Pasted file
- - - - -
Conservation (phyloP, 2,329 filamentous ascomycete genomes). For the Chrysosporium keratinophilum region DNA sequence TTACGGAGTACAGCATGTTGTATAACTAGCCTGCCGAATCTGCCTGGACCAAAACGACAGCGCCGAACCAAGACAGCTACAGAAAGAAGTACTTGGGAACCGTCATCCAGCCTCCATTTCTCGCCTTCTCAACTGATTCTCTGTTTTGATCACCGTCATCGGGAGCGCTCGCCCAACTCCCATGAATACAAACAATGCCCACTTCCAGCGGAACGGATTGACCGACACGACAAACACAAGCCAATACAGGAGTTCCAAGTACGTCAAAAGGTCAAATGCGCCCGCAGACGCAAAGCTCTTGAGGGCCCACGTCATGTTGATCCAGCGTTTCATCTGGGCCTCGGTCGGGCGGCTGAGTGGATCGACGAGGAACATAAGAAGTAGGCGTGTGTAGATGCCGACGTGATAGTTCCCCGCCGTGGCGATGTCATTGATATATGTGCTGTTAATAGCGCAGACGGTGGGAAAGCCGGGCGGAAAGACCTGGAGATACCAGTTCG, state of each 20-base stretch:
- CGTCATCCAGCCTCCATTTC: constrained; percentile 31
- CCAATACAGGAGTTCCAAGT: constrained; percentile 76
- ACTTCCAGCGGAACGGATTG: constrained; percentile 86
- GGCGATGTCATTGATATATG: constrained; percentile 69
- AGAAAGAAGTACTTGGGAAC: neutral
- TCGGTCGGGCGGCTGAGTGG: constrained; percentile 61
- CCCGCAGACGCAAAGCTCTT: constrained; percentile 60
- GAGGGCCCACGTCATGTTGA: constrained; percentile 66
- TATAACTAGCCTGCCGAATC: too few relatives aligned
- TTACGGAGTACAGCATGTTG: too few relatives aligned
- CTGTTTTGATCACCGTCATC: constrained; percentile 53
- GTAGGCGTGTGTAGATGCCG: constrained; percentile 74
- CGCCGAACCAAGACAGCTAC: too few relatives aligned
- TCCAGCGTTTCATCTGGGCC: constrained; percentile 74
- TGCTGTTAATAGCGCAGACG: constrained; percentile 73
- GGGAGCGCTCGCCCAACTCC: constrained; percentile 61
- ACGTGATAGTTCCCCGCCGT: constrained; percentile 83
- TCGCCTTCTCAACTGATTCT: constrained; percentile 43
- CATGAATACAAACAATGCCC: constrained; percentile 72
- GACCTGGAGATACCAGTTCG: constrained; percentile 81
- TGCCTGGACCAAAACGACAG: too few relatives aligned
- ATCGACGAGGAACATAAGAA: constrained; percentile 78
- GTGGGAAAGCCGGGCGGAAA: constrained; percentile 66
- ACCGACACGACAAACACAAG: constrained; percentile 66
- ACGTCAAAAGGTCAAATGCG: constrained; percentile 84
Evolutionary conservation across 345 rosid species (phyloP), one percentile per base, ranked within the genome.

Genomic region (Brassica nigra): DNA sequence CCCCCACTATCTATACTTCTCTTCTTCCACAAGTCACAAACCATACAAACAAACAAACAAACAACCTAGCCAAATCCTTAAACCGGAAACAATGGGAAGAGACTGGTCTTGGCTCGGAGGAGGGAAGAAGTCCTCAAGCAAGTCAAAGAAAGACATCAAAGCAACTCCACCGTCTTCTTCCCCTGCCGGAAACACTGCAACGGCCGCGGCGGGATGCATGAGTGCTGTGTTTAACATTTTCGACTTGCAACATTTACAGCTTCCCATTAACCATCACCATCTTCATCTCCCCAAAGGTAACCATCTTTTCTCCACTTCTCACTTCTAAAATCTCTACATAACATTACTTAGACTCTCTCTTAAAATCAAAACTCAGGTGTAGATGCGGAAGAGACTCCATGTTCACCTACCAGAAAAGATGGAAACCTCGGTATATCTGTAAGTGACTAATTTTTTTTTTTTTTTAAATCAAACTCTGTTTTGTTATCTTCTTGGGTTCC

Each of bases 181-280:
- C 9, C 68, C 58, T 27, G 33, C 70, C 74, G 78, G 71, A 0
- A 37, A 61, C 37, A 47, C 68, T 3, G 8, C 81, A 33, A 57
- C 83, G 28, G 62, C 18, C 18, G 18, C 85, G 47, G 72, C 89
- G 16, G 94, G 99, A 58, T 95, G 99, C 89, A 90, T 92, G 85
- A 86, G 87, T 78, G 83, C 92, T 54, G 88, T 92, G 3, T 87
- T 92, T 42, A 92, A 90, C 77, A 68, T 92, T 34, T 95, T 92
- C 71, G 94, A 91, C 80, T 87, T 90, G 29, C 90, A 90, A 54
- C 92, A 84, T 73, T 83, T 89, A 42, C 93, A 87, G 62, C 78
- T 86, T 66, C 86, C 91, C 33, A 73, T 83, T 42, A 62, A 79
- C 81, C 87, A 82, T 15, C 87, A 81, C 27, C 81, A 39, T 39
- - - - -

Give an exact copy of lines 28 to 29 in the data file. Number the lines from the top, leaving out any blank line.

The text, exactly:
Genomic region (Brassica nigra): DNA sequence CCCCCACTATCTATACTTCTCTTCTTCCACAAGTCACAAACCATACAAACAAACAAACAAACAACCTAGCCAAATCCTTAAACCGGAAACAATGGGAAGAGACTGGTCTTGGCTCGGAGGAGGGAAGAAGTCCTCAAGCAAGTCAAAGAAAGACATCAAAGCAACTCCACCGTCTTCTTCCCCTGCCGGAAACACTGCAACGGCCGCGGCGGGATGCATGAGTGCTGTGTTTAACATTTTCGACTTGCAACATTTACAGCTTCCCATTAACCATCACCATCTTCATCTCCCCAAAGGTAACCATCTTTTCTCCACTTCTCACTTCTAAAATCTCTACATAACATTACTTAGACTCTCTCTTAAAATCAAAACTCAGGTGTAGATGCGGAAGAGACTCCATGTTCACCTACCAGAAAAGATGGAAACCTCGGTATATCTGTAAGTGACTAATTTTTTTTTTTTTTTAAATCAAACTCTGTTTTGTTATCTTCTTGGGTTCC

Each of bases 181-280: